Box Office Brasserie – Movie News For Movie Lovers
Are you afraid of the dark?
Universal desperately hopes so as they reboot their “Mummy” franchise this weekend, which stars Tom Cruise, and has grand aspirations of manifesting a whole new “Dark Universe” series of films on the scale of what Marvel and DC are doing.
But will their $125M descent into darkness be a graveyard smash? Internationally speaking, yes. In fact, it debuted yesterday in South Korea to $6.6M—the best on record, and will likely conquer the rest of Asia and Europe as well.
How about domestically? Probably not. Audiences in North America have definitely cooled to sequels and re-imaginings, and let’s face it, Cruise, while still a major box office force overseas, has seen his star dim here.
Truth is, “The Mummy” doesn’t need to blow the doors off the box office in this part of the world; it just needs to establish a solid foothold before unraveling, so that the other monster mash-ups have room to lurk about.
And those future fright flicks are certainly more promising than “The Mummy” as they include Bill Condon directing “The Bride of Frankenstein,” “The Creature From the Black Lagoon,” “The Hunchback of Notre Dame,” and “The Invisible Man” to name a few.
Make no mistake though—this must succeed, as Universal has invested a truckload of those Fast & Furious bucks into their Dark Universe. Cruise, Russell Crowe (as Dr. Jekyll, a character that will tie the universe together), Danny Elfman, and Condon don’t come cheap—on the front end nor the back end.
Universal’s last incarnation of “The Mummy” was wasn’t much more than a monster movie mixed with an ample sampling of “Indiana Jones.” It starred Brendan Fraser in the title role, Arnold Voslo as Mr. Mummy, and introduced Dwayne Johnson as the Scorpion King in “The Mummy Returns,” which proved successful enough to have its own spinoff.
All told, “The Mummy” franchise has racked up $1.4B worldwide with four films, so it’s no real surprise that Universal execs started their dark journey with a brand name that was well known. And when Cruise says “yes,” you roll the dice. Still, can’t help but think the best is yet to come.
While reviews have been slow to trickle in, remember that no film in “The Mummy” franchise has ever been considered “fresh” by Rotten Tomatoes and each installment—outside of “The Scorpion King”—have all hit $400M+ globally. And, like this latest installment will end up being, each film has been much more profitable across the pond.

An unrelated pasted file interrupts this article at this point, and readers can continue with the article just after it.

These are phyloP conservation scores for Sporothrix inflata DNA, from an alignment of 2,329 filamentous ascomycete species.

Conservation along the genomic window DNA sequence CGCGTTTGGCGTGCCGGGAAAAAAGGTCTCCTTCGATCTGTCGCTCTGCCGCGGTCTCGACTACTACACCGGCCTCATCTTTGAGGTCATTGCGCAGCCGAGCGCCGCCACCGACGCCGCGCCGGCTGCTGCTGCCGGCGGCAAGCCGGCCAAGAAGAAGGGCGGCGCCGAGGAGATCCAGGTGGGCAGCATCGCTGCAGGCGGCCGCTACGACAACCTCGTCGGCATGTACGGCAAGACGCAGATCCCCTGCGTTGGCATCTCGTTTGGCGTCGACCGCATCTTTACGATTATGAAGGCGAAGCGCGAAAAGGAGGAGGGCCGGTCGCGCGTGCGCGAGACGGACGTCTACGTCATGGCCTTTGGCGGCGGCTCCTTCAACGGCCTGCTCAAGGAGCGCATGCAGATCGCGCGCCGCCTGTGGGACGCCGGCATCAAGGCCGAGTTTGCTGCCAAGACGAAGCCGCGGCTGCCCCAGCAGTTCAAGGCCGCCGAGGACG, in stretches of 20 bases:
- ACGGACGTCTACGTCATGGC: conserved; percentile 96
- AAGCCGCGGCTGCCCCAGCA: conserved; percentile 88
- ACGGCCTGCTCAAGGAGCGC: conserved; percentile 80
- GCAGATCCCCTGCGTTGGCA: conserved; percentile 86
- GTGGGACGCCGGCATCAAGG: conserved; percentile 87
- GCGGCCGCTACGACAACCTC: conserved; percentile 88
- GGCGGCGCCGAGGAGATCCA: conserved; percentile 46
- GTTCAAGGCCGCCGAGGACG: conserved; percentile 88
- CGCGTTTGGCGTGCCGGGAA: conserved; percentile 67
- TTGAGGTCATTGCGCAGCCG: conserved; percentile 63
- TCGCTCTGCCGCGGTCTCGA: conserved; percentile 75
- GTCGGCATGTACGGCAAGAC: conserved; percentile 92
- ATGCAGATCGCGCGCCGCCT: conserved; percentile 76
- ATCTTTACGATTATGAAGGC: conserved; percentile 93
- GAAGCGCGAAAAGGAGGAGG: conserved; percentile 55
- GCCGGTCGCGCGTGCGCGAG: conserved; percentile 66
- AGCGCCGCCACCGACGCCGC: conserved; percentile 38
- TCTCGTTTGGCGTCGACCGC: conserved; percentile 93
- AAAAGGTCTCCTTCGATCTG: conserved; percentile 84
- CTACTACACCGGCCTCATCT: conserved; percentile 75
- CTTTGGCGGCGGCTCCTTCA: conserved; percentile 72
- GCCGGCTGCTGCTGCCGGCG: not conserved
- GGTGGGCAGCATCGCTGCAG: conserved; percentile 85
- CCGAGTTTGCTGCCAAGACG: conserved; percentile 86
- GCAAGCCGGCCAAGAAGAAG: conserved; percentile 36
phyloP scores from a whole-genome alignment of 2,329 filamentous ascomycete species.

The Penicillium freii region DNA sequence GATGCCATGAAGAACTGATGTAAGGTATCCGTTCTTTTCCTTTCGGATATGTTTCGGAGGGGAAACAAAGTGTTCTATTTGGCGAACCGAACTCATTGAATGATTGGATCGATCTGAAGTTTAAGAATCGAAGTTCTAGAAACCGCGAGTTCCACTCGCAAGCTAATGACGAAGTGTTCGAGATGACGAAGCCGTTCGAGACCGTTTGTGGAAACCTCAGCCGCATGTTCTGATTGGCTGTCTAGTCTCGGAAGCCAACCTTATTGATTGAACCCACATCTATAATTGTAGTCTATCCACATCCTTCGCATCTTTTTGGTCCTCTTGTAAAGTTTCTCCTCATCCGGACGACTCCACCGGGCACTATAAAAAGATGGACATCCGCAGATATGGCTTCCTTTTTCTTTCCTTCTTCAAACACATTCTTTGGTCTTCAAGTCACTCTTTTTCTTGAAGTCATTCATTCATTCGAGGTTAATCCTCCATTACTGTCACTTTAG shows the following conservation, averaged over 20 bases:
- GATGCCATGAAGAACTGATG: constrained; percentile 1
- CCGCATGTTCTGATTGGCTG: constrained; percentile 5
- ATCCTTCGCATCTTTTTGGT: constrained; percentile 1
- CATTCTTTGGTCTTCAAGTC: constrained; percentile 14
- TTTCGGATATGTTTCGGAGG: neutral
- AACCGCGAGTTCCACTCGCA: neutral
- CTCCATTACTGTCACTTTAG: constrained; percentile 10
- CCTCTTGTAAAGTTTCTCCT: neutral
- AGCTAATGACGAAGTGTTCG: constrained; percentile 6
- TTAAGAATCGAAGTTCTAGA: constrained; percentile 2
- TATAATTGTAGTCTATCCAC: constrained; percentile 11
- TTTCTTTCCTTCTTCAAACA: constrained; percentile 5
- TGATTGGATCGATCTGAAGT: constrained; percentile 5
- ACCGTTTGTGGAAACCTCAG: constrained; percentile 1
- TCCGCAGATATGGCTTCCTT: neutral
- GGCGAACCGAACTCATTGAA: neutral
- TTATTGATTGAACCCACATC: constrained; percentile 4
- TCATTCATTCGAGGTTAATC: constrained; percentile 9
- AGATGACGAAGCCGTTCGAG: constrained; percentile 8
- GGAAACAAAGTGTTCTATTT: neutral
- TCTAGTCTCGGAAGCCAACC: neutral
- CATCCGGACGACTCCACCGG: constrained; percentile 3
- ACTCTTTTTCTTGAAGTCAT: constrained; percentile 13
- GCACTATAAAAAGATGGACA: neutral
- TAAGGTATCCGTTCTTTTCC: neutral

In 4,000+ theaters this weekend, expect Cruise to be wrapped up by the current pop culture queen, “Wonder Woman,” as WB’s superhero flick looks to take the box office crown again with upwards of $50M. That means “The Mummy” will likely have to settle for second place with a middling $33M.
Also looking to scare theatergoers is indie distributor A24, which unleashes—on a much smaller scale—their chill pill, “It Comes at Night.” Reviews have been pretty outstanding—currently 90% fresh—for the R-rated flick starring Joel Edgerton and directed by Trey Edwards Shults (“Krisha”).
In 2,500+ theaters “It Comes at Night” would be very fortunate to follow the path blazed by last year’s indie horror hit, A24’s “The Witch,” which debuted with $8M on its way to $25M.
With the company’s widest release of all time, “It Comes at Night” may just jolt younger audiences that weren’t planning on seeing “The Mummy” anyway to get their kicks. Plus, the horror genre has been completely ignored thus far this summer, so you never know—maybe upwards of $10M, possibly more. This will be a good heat-check for the genre.
Fox Searchlight gets into the indie game too, releasing their first foray amidst the towering summer blockbusters with the remake of English author Daphne du Maurier’s novel, “My Cousin Rachel.” The PG-13 romantic thriller stars former “Mummy” it-girl, Rachel Weisz and Sam Claflin.
In a moderate wide 500+ theaters, “My Cousin Rachel” might strike a minor chord with $3M.
And then there’s the film you’ll probably see listed at local cinemas this weekend and say to yourself: “What the hell is that? Is this the next Erin Brokovich?” Not quite. This is Bleecker Street’s “Megan Leavey,” a real-life war drama that follows the exploits of a marine and her combat dog, Rex.
Sound a bit familiar? Well, a couple summers ago, Warner Bros. had moderate success with a film very similar to this with “Max.” That film ended up grossing $42M. “Megan Leavey” will be lucky to sniff what that film debuted with, $12M, as advertising has been nearly non-existent. But, c’mon, ‘merica! Check out that poster, fellow jingoistic Americans!
Should have probably released this over Independence Day instead. Still, it will be in nearly 2,000 theaters, so expect around $4M.
- Wonder Woman – $51M
- The Mummy – $32M
- Captain Underpants – $17M
- Pirates: Dead Men Tell No Tales – $12M
- It Comes at Night – $9M
CHOICE CUT OF THE WEEK: Universal’s “American Made” (Sept. 29, 2017)
Here’s some good Tom Cruise news: he teams up once again with director Doug Liman, from “Edge of Tomorrow.” They do good work as a package deal, and this looks to be no exception. It’s fun to see Cruise when he’s not in blockbuster mode once in awhile, especially when he takes on a character instead of just being Mr. Tom Cruise. Looks fun, and perfect for an early fall release.
INDIE SLICE OF THE WEEK: Bleecker Street’s “Logan Lucky” (Aug. 18, 2017)
There was a time when writer/director Steven Soderbergh was going to give up filmmaking. Thankfully, that turned out to be just a short mid-life crisis ruse and not a mantra. Here he returns to his off-beat comedy caper ways, featuring, as always, another stellar cast: Channing Tatum, Adam Driver, Daniel Craig, Riley Keough, Katie Holmes, Hilary Swank, and even Seth MacFarlane.
Jeff Bock, NewsWhistle’s movie editor, is the senior box office analyst at Exhibitor Relations in Los Angeles, California. He can be reached at Jeff@NewsWhistle.com.